‘But it’s true. People shouldn’t behave like this. We’re meant to be alive and sexual creatures that hunger and lust. We’re all supposed to be having fun and making babies, not wearing camouflage. When did tying instinct become part of the human condition? It’s not what the real God would have wanted. Your religion… the President’s religion… it’s a lie, I tell you. Am I right or am I right, everyone?’

No one said a word. In fact, all of the gang seemed to be more interested in their Monopoly cash and property cards. The girlfriend’s blush spread down her neck.

He moved closer towards his girlfriend, intent on making his point now that it had arrived. ‘Sex is like dirt under the fingernails. That’s why I draw the pictures. It’s to challenge me, to prove that I don’t care about the rules of society. Christ, we didn’t even leave the light on. Fumbling in the dark with bits we can’t see. That’s not sex, that’s play-acting. Did you make noises at all the right times? I think I did.’

His girlfriend was shrunken and motionless, bowed away from him as if in prayer; a few tears dropped from her face and spattered against the board, flooding the Reading Railroad. Then he realised he was an idiot, talking about their private affairs in public. He had sought tears earlier, but not here, the odds were stacked against her – fool. He might not have had inhibitions, but she still had, and one angry, open conversation in a clique of strangers wasn’t going to work. Way to go, asshat.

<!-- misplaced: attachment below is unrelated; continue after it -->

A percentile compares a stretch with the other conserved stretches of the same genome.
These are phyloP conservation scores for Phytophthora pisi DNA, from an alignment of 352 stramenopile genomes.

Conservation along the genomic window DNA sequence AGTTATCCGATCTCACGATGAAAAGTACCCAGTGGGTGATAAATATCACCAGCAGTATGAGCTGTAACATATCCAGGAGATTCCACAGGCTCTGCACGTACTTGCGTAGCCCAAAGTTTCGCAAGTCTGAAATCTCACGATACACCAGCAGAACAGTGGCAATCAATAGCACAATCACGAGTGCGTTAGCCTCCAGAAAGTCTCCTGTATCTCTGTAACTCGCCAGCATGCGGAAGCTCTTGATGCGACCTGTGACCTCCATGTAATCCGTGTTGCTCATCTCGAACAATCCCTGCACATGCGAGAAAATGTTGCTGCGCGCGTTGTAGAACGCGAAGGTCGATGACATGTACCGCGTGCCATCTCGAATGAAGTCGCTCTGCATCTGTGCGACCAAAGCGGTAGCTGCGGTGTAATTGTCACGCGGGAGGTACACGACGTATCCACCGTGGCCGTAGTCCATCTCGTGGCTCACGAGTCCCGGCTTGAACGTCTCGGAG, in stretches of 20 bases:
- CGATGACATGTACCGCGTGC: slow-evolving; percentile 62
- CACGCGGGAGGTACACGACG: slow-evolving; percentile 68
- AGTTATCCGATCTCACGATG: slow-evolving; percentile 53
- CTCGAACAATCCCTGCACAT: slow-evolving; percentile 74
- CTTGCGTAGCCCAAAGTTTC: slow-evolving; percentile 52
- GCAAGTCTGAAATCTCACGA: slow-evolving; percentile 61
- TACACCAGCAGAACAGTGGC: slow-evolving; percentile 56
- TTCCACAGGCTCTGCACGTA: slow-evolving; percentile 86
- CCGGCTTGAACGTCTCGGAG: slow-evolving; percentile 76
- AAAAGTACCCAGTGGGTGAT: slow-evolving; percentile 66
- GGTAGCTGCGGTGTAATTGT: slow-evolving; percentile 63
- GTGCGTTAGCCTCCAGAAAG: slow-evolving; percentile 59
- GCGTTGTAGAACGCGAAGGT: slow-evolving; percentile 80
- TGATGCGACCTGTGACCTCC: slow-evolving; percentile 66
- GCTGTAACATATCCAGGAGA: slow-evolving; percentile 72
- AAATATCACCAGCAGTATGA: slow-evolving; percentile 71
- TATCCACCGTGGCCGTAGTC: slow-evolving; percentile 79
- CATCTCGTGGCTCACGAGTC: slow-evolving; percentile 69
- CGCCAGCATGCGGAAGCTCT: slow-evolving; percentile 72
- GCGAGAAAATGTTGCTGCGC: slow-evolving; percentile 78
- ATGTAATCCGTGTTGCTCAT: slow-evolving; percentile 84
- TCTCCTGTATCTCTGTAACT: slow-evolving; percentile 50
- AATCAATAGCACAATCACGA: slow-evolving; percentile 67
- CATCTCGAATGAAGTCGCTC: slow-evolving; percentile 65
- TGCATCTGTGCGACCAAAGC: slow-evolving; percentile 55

The thinker broke the silence. ‘Economy being flushed down the drain too,’ he said. ‘Fed Europe’s imports being crippled by that ethical signature shit. China doing it’s best but America is not getting what it needs any more, you know. Being poor is getting really dangerous now and that means more crime… and more crime means harsher punishments….’

The girlfriend, with a wet, red face, broke out of her depressed torpor. ‘You can’t be serious,’ she said, angered. ‘Things are getting better. We’re in the country of Rising Morality. We-’

‘Don’t sound bite me,’ the thinker interrupted.

‘Let me finish. We don’t accept goods obtained through immoral means and we don’t tolerate garbage in politics anymore. Why do you think we all voted for that man and then prayed for him through civil war? Are you telling me none of you voted for him? Turncoats, all of you. Hypocritical savages. Crime is down, people are happier. Business now thinks for its people.’